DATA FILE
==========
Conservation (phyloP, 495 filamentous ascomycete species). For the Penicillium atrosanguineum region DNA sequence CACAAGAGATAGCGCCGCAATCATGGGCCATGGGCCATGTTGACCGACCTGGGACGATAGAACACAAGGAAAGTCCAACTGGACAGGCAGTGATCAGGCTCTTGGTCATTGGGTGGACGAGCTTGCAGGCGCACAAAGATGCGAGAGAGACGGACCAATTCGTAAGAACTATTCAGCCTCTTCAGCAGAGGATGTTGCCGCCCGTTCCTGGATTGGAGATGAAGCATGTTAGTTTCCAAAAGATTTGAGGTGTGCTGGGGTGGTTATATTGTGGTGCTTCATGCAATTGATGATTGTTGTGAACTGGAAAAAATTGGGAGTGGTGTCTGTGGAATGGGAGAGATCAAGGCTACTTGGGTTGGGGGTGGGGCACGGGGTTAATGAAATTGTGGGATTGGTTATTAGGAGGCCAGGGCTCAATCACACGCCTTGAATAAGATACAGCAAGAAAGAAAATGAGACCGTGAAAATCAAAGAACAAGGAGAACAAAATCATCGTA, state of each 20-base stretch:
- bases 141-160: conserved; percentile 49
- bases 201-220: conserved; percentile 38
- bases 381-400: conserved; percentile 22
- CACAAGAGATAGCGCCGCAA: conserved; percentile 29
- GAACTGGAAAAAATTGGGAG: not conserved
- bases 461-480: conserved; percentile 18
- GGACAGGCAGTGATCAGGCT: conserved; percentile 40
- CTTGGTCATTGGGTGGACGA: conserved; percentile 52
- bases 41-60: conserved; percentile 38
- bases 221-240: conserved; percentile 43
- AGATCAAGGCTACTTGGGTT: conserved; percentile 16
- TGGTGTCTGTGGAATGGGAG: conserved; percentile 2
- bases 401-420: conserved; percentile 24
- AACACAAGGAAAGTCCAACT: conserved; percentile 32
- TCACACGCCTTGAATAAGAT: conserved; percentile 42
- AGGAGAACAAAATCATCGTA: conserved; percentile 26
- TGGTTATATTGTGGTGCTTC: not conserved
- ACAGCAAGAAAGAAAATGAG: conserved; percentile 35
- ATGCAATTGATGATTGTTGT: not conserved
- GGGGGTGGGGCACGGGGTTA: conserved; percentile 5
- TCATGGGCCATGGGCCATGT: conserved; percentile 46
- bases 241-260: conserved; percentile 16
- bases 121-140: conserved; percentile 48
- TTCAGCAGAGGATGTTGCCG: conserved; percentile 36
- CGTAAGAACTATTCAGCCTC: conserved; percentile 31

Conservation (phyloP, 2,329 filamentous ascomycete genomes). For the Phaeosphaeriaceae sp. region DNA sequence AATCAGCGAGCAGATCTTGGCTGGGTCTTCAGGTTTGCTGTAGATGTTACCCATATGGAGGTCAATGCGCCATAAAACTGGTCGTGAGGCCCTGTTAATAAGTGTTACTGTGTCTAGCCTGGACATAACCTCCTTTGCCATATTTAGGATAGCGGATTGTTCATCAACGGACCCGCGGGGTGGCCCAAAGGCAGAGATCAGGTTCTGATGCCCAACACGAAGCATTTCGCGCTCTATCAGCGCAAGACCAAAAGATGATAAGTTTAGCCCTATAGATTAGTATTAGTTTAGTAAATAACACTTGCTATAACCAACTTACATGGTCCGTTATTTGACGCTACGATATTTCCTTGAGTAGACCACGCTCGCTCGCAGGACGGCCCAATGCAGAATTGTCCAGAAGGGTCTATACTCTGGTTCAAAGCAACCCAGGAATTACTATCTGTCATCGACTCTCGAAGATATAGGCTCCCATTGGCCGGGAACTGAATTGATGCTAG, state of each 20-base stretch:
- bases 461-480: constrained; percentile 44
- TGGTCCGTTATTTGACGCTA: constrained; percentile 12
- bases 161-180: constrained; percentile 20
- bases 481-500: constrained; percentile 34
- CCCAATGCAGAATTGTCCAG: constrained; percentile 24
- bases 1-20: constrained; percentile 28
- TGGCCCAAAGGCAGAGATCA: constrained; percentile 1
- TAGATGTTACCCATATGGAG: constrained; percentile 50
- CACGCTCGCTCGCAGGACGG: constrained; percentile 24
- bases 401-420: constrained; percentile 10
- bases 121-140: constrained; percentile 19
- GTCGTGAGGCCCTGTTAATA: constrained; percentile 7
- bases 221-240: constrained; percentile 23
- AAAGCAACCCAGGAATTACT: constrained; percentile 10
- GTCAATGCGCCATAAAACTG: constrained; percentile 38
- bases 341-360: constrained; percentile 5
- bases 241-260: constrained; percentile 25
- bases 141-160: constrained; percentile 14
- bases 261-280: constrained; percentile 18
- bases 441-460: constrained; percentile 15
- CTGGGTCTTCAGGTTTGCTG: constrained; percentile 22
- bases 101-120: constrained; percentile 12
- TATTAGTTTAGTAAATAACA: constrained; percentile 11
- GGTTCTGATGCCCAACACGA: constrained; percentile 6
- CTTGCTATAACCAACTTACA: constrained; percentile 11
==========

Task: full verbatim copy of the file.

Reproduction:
Conservation (phyloP, 495 filamentous ascomycete species). For the Penicillium atrosanguineum region DNA sequence CACAAGAGATAGCGCCGCAATCATGGGCCATGGGCCATGTTGACCGACCTGGGACGATAGAACACAAGGAAAGTCCAACTGGACAGGCAGTGATCAGGCTCTTGGTCATTGGGTGGACGAGCTTGCAGGCGCACAAAGATGCGAGAGAGACGGACCAATTCGTAAGAACTATTCAGCCTCTTCAGCAGAGGATGTTGCCGCCCGTTCCTGGATTGGAGATGAAGCATGTTAGTTTCCAAAAGATTTGAGGTGTGCTGGGGTGGTTATATTGTGGTGCTTCATGCAATTGATGATTGTTGTGAACTGGAAAAAATTGGGAGTGGTGTCTGTGGAATGGGAGAGATCAAGGCTACTTGGGTTGGGGGTGGGGCACGGGGTTAATGAAATTGTGGGATTGGTTATTAGGAGGCCAGGGCTCAATCACACGCCTTGAATAAGATACAGCAAGAAAGAAAATGAGACCGTGAAAATCAAAGAACAAGGAGAACAAAATCATCGTA, state of each 20-base stretch:
- bases 141-160: conserved; percentile 49
- bases 201-220: conserved; percentile 38
- bases 381-400: conserved; percentile 22
- CACAAGAGATAGCGCCGCAA: conserved; percentile 29
- GAACTGGAAAAAATTGGGAG: not conserved
- bases 461-480: conserved; percentile 18
- GGACAGGCAGTGATCAGGCT: conserved; percentile 40
- CTTGGTCATTGGGTGGACGA: conserved; percentile 52
- bases 41-60: conserved; percentile 38
- bases 221-240: conserved; percentile 43
- AGATCAAGGCTACTTGGGTT: conserved; percentile 16
- TGGTGTCTGTGGAATGGGAG: conserved; percentile 2
- bases 401-420: conserved; percentile 24
- AACACAAGGAAAGTCCAACT: conserved; percentile 32
- TCACACGCCTTGAATAAGAT: conserved; percentile 42
- AGGAGAACAAAATCATCGTA: conserved; percentile 26
- TGGTTATATTGTGGTGCTTC: not conserved
- ACAGCAAGAAAGAAAATGAG: conserved; percentile 35
- ATGCAATTGATGATTGTTGT: not conserved
- GGGGGTGGGGCACGGGGTTA: conserved; percentile 5
- TCATGGGCCATGGGCCATGT: conserved; percentile 46
- bases 241-260: conserved; percentile 16
- bases 121-140: conserved; percentile 48
- TTCAGCAGAGGATGTTGCCG: conserved; percentile 36
- CGTAAGAACTATTCAGCCTC: conserved; percentile 31

Conservation (phyloP, 2,329 filamentous ascomycete genomes). For the Phaeosphaeriaceae sp. region DNA sequence AATCAGCGAGCAGATCTTGGCTGGGTCTTCAGGTTTGCTGTAGATGTTACCCATATGGAGGTCAATGCGCCATAAAACTGGTCGTGAGGCCCTGTTAATAAGTGTTACTGTGTCTAGCCTGGACATAACCTCCTTTGCCATATTTAGGATAGCGGATTGTTCATCAACGGACCCGCGGGGTGGCCCAAAGGCAGAGATCAGGTTCTGATGCCCAACACGAAGCATTTCGCGCTCTATCAGCGCAAGACCAAAAGATGATAAGTTTAGCCCTATAGATTAGTATTAGTTTAGTAAATAACACTTGCTATAACCAACTTACATGGTCCGTTATTTGACGCTACGATATTTCCTTGAGTAGACCACGCTCGCTCGCAGGACGGCCCAATGCAGAATTGTCCAGAAGGGTCTATACTCTGGTTCAAAGCAACCCAGGAATTACTATCTGTCATCGACTCTCGAAGATATAGGCTCCCATTGGCCGGGAACTGAATTGATGCTAG, state of each 20-base stretch:
- bases 461-480: constrained; percentile 44
- TGGTCCGTTATTTGACGCTA: constrained; percentile 12
- bases 161-180: constrained; percentile 20
- bases 481-500: constrained; percentile 34
- CCCAATGCAGAATTGTCCAG: constrained; percentile 24
- bases 1-20: constrained; percentile 28
- TGGCCCAAAGGCAGAGATCA: constrained; percentile 1
- TAGATGTTACCCATATGGAG: constrained; percentile 50
- CACGCTCGCTCGCAGGACGG: constrained; percentile 24
- bases 401-420: constrained; percentile 10
- bases 121-140: constrained; percentile 19
- GTCGTGAGGCCCTGTTAATA: constrained; percentile 7
- bases 221-240: constrained; percentile 23
- AAAGCAACCCAGGAATTACT: constrained; percentile 10
- GTCAATGCGCCATAAAACTG: constrained; percentile 38
- bases 341-360: constrained; percentile 5
- bases 241-260: constrained; percentile 25
- bases 141-160: constrained; percentile 14
- bases 261-280: constrained; percentile 18
- bases 441-460: constrained; percentile 15
- CTGGGTCTTCAGGTTTGCTG: constrained; percentile 22
- bases 101-120: constrained; percentile 12
- TATTAGTTTAGTAAATAACA: constrained; percentile 11
- GGTTCTGATGCCCAACACGA: constrained; percentile 6
- CTTGCTATAACCAACTTACA: constrained; percentile 11